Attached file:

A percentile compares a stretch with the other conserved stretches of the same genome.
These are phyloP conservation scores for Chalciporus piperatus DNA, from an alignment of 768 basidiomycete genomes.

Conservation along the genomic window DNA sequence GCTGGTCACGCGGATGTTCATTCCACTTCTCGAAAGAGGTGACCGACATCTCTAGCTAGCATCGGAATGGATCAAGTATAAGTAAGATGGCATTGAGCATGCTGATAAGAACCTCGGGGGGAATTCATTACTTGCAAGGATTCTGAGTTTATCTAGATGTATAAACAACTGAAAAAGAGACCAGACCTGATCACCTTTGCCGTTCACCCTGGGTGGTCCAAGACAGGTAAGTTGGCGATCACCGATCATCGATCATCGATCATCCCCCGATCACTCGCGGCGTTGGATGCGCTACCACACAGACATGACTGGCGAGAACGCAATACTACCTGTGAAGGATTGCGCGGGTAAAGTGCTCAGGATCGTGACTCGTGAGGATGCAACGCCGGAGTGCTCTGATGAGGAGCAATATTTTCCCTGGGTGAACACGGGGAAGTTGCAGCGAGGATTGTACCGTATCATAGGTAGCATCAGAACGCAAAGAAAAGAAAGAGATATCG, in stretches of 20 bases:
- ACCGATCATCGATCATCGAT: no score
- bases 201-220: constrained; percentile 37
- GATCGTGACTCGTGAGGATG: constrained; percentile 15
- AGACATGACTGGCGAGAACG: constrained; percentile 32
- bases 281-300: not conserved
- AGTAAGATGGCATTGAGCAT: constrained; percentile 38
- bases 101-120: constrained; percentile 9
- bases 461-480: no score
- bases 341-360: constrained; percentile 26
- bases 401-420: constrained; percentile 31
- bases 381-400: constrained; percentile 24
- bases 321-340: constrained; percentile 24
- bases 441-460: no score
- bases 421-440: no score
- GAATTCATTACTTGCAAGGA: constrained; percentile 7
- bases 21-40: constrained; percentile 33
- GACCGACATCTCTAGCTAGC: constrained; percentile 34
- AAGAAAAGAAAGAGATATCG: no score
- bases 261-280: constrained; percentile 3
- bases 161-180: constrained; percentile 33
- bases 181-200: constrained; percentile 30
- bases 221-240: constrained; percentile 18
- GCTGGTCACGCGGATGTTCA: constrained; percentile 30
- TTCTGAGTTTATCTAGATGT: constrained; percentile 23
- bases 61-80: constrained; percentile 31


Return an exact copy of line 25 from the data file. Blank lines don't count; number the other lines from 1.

- bases 221-240: constrained; percentile 18